**WARNING: Contains Spoilers!**

The Walking Dead has hit even non-zombie fans by storm. People have been going zombie crazy since AMC released the first season back in 2010. For comic book stores, the love for The Walking Dead has prompted sales of Robert Kirkman’s large collection of The Walking Dead graphic novels. For hard core fans of the series, just like with any film adaptations based around books, there is often let-downs when it comes alterations made to the story. But sometimes these changes work for the better.

Here are 10 differences between AMC’s The Walking Dead television series in comparison to Robert Kirckman’s The Walking Dead graphic novels:

 

1. Rick Keeps Both Of His Hands

A scene that we haven’t seen in the TV series, which was quit memorable in the graphic novels, is when Rick has a run-in with the Governor, he hacks Rick’s hand off with a machete in a gruesome attempt to get him to reveal the location of the prison in which Rick’s clan was presently occupying.

So far, Rick continues to possess both of his hands, despite many injuries to them. This does not mean that he won’t lose it in the future from a different cause. If we compare these two versions of the story to the Walking Dead video game, Lee, who is the main character, loses his hand by cutting it off himself after getting bitten by a walker.

Sourcce: Wikimedia
Sourcce: Wikimedia

2. Denise’s Romance With Tara

A small change that really doesn’t make any difference to the story, is how the AMC writers changed Denise’s romance from Heath in the graphic novels to Tara in the television series. It’s a small detail but it’s one that is done purely to represent how AMC and the people involved with The Walking Dead support the LGBT community.

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Source: Walking Dead Wikia

3. Morgan Survives (As Far As We Know)

In the comic books, Morgan is killed off by a walker bite and amputation by Michonne’s katana sword. His death was a result of blood loss, rather than the infection. Keeping Morgan alive allows the AMC writers to further explore his peaceful perspective on the world regardless of the apocalyptic zombie invasion world that the people of The Walking Dead realistically live in.

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Source: Unreality TV

4. The Governor’s Appearance And Personality

The Governor character in the comic books were rather cartoonish and would have been difficult to replicate without him looking like a character out of one of Robert Rodriguez’s Machete films. The guys at AMC cleverly removed The Governor’s moustache and long hair, and toned down his aggression so that he appeared friendly to begin with. The writers also lengthened his backstory so that viewers could empathize with the character.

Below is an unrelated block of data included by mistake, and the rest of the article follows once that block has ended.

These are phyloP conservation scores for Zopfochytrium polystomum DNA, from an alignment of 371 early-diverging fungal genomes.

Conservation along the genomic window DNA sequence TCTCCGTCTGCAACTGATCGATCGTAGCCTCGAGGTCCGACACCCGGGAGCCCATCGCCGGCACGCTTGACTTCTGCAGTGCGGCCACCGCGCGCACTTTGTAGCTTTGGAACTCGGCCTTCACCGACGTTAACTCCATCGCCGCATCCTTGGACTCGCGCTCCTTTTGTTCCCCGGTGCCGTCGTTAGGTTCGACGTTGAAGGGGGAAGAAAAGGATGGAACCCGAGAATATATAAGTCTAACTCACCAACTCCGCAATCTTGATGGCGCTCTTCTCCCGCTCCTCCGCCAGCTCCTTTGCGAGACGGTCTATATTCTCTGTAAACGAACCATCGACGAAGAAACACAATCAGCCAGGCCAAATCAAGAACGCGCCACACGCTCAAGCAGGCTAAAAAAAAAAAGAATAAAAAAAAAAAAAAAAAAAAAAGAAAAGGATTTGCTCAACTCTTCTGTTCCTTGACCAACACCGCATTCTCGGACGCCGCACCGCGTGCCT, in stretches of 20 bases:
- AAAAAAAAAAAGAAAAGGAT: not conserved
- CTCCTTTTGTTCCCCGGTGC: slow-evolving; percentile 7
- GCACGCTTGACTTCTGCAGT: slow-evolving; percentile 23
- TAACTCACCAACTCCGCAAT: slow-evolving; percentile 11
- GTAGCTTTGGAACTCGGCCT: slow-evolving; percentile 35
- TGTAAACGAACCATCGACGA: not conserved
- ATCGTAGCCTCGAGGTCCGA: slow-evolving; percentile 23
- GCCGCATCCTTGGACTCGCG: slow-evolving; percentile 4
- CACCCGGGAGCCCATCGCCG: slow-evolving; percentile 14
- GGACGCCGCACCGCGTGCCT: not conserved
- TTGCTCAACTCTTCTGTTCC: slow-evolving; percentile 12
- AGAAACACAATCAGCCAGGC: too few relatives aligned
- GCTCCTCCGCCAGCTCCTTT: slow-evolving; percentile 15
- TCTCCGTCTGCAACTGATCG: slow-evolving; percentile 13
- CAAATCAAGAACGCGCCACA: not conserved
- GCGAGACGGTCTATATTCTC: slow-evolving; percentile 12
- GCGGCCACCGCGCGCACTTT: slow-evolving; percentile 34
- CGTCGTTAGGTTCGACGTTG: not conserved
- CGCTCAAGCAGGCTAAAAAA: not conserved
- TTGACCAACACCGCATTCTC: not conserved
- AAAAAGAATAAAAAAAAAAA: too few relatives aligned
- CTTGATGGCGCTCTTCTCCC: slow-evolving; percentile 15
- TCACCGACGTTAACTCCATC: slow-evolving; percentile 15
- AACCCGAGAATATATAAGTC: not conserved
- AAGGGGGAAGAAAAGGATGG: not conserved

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Source: Coming Soon.Net

5. Douglas Monroe Becomes Deanna Monroe

Casting a character as the opposite sex generally doesn’t have a negative effect on the story. Casting Douglas as a woman made for a more diverse ensemble and a much more interesting story.

One of the few differences between the characters is that Deanna eventually achieves redemption, eventually siding with Rick, and dying on her own terms. Douglas dies in his home, trying to kill himself.

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Source: AMC

6. Andrea Dies

Not having Andrea dead in the comic books made her an extremely valuable character. She was a valuable asset in the war against Negan, she became a prominent leader in Alexandria and she eventually became a romantic partner with Rick. As the story is currently panning out, it appears that a lot of these roles will be handed over to Michonne in the show. There is no denying that Andreas death makes a huge difference to the telling of the story.

Andrea (Laurie Holden) - The Walking Dead - Season 2, Episode 5 - Photo Credit: Gene Page/AMC
Source: The Walking Dead Database

7. Sophia Dies

The death of Sophia, unlike the death of Andrea, makes a positive contribution to the story in the TV show. Sophia’s death represented to viewers that no one is safe, and anyone can die, and in a zombie-ridden world, hard decisions have to be made. Sophia’s death also plays an important role in shaping Carol as a character. Along with having to deal with a marriage filled with domestic violence in the pre-apocalyptic world, having to cope with the disappearance, reappearance as the dead and then loss again of her daughter eventually shapes Carol as a badass.